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"It's time to get medieval on their snips!"
The Soviet war in Afghanistan lasted nine years from December 1979 to February 1989. Part of the Cold War, it was fought between Soviet-led Afghan forces against multi-national insurgent groups called the Mujahideen, mostly composed of two alliances – the Peshawar Seven and the Tehran Eight. T
he Islamic Unity of Afghanistan Mujahideen, also known as the Seven Party Mujahideen Alliance or Peshawar Seven, was an Afghan organization formed in May 1985 by the seven Afghan mujahideen parties fighting against the Soviet and Democratic Republic of Afghanistan forces in the Soviet-Afghan War. The alliance sought to function as a united diplomatic front towards the world opinion, and sought representation in the United Nations and Organisation of the Islamic Conference.
The Tehran Eight was a political union of Shi'a Afghan Mujahideen mainly of Hazara ethnic group, supported by Iran during the Soviet war in Afghanistan. The Tehran Eight fought against the PDPA government and the supporting Soviet troops. It formed the second largest Mujahedeen force, after the Peshawar Seven (a Sunni alliance supported by Pakistan
originally posted by: purplemer
a reply to: SLAYER69
You do not win wars on terrorism by exterminating people. You win wars on terrorism by understand and talking. All the might of the Bristish forces could not win with the IRA. Peace came only after hard talks..
originally posted by: SLAYER69
a reply to: purplemer
Normally I'd agree but these losers are making enemies out of just about everybody. If they piss everybody off then who would stand with them?
If anybody does choose to stand with them that's their own stupidity. .
So far, the ISIS oil trading has been active with buyers in Jordan, Turkey, Syria and Iran, said Luay al-Khatteeb, a visiting fellow at the Brookings Doha Center and serves as the director of the Iraq Energy Institute.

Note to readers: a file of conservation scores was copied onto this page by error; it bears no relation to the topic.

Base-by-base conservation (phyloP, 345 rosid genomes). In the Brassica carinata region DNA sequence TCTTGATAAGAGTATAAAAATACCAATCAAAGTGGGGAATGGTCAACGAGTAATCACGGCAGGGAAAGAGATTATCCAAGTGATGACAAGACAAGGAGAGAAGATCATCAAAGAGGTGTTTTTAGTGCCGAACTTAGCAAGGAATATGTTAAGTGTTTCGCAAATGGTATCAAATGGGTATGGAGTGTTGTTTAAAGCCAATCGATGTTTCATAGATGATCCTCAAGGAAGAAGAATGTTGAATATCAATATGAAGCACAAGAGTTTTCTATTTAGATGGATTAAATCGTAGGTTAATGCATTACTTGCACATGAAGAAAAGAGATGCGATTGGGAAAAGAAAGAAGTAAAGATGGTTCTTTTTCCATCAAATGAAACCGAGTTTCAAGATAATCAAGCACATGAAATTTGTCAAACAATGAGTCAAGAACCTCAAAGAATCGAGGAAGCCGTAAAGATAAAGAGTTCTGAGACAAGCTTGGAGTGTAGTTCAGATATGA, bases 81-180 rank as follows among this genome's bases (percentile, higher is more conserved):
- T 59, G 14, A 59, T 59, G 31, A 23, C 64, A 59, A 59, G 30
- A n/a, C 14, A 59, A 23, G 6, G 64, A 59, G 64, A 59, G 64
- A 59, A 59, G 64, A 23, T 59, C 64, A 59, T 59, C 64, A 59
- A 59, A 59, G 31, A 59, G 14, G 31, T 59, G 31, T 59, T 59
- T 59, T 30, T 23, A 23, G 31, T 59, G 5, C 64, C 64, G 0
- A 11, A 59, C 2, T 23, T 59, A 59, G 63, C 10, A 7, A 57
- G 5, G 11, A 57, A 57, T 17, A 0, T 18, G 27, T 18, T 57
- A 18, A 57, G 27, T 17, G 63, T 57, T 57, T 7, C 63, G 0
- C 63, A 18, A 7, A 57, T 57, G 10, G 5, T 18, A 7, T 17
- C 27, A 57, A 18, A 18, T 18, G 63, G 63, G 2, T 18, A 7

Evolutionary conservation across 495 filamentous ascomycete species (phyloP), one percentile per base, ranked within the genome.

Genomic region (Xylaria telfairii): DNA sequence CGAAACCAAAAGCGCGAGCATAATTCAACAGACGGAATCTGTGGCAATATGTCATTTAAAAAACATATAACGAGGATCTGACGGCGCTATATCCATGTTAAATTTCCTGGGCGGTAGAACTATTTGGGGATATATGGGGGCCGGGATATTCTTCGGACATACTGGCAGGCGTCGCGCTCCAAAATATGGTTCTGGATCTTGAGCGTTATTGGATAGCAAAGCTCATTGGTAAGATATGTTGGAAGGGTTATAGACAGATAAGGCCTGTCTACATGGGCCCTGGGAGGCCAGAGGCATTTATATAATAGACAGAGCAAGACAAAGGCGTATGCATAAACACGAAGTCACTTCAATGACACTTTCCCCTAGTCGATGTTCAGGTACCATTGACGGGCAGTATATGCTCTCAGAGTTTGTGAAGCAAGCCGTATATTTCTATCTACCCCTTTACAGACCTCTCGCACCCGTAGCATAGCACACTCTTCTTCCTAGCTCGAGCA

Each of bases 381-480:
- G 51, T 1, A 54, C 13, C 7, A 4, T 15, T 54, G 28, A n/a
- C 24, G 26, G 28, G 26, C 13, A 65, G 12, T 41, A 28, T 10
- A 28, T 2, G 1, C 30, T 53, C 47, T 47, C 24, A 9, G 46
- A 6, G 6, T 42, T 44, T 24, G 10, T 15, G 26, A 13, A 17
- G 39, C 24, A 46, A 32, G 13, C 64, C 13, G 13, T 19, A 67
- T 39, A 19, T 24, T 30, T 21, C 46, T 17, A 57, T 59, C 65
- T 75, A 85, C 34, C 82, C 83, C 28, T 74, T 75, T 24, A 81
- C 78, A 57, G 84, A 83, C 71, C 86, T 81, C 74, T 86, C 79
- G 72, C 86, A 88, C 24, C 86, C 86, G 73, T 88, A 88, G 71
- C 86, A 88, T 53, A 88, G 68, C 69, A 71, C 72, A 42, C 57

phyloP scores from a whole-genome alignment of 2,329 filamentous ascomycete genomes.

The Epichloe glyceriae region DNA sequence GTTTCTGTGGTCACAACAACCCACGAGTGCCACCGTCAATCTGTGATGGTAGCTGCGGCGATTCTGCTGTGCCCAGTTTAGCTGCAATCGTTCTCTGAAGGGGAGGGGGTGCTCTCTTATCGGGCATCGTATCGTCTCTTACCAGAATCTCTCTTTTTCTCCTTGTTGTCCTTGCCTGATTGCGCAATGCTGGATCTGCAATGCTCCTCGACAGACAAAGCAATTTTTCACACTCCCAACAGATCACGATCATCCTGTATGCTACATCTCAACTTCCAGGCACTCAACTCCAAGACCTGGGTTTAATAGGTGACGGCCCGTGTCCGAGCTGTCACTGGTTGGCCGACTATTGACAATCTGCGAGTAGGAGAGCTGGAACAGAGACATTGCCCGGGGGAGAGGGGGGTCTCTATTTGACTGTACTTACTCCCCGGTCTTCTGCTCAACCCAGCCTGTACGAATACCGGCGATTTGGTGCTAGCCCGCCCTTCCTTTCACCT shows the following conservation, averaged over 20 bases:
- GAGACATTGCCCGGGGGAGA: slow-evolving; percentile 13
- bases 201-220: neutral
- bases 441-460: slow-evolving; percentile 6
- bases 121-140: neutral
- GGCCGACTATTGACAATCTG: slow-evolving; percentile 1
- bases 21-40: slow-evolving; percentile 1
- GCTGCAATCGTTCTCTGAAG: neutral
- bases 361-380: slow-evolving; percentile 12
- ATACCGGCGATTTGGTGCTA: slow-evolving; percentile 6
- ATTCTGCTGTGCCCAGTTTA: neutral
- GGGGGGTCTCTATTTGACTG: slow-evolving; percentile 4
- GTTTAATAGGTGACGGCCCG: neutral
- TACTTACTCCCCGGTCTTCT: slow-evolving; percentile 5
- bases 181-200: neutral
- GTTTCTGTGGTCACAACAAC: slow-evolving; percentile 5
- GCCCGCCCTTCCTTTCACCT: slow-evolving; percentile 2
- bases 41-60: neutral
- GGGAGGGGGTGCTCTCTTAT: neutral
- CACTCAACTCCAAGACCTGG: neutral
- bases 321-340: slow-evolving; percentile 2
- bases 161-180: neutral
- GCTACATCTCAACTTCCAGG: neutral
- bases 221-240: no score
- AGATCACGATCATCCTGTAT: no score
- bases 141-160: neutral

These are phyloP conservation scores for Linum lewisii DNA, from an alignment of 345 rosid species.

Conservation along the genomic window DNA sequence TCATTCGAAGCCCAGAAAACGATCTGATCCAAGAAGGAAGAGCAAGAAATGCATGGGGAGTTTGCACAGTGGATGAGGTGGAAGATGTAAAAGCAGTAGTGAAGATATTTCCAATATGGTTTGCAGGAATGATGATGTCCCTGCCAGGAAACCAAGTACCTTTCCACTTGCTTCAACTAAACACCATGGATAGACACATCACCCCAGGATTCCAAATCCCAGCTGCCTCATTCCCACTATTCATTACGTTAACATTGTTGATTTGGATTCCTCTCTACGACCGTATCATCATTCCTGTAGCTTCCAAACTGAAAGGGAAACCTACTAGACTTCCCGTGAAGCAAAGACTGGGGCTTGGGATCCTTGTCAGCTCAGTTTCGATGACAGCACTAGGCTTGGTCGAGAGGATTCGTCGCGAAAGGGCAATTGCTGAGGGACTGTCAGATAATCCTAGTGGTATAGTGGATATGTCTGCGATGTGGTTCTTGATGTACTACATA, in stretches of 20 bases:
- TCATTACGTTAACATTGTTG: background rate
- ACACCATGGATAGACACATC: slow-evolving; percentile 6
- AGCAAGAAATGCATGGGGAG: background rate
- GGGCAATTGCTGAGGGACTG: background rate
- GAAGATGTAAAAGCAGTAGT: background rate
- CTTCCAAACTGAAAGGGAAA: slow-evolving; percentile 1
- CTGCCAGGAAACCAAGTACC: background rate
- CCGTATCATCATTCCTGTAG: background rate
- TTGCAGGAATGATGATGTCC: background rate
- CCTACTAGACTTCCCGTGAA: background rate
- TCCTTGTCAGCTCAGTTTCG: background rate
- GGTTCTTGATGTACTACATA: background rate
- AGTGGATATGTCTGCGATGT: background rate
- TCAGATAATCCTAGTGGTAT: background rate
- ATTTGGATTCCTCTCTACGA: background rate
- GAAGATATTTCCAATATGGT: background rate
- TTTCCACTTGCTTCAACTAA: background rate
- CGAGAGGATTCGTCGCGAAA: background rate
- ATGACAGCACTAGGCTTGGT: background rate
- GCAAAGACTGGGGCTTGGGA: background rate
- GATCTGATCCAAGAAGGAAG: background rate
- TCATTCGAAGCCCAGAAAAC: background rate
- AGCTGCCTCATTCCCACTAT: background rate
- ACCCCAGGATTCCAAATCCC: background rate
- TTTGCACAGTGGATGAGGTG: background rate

IS has robbed some USD$ 400 million from banks in Mosul but it also controls wells with a production capacity of over 80,000 barrels per day, which is then sold vastly below cost – between USD$ 25 and 60 dollars per barrel according to reports – to buyers that share no part of Islamic State’s medieval and brutal political and social ideas. Oil has become simply too expensive for governments in the region to pass up the opportunity to buy oil at bargain basement prices. Intermediaries arrange for the oil to ‘flow’ from ISIS controlled regions and wells in Iraqi Kurdistan and Syria to Jordan and Turkey. The official Syrian government led by al-Asad has also been accused of buying oil from ISIS – leading some analysts to suggest that al-Asad has cooperated with ISIS. Indeed, the intermediaries, given that the oil producing region in question is in and around Mosul, are none other than Kurds – the very Kurds who have also been the targets of atrocious attacks by IS itself. Kurdish traders in the border regions straddling Iraq, Iran and Syria buy oil from IS and then ship it to Pakistan where it is sold “for less than half its original price,” according to a captured IS fighter. Given, the difficult social and infrastructure reconstruction process in Iraq, many oilfields and refineries in the country remained outside government control. - See more at: investorintel.com... a3Tp3o7.dpuf
I have a feeling Israel may also have to deal with ISIS on their doorstep should ISIS choose them over say Jordan or Saudi.
In a letter to Ayman al-Zawahiri in July 2005, al-Zarqawi outlined a four-stage plan to expand the Iraq War, which included expelling US forces from Iraq, establishing an Islamic authority—a caliphate—spreading the conflict to Iraq's secular neighbors, and engaging in the Arab–Israeli conflict. The affiliated groups were linked to regional attacks outside Iraq which were consistent with their stated plan, one example being the 2005 Sharm al-Sheikh bombings in Egypt, which killed 88 people, many of them foreign tourists.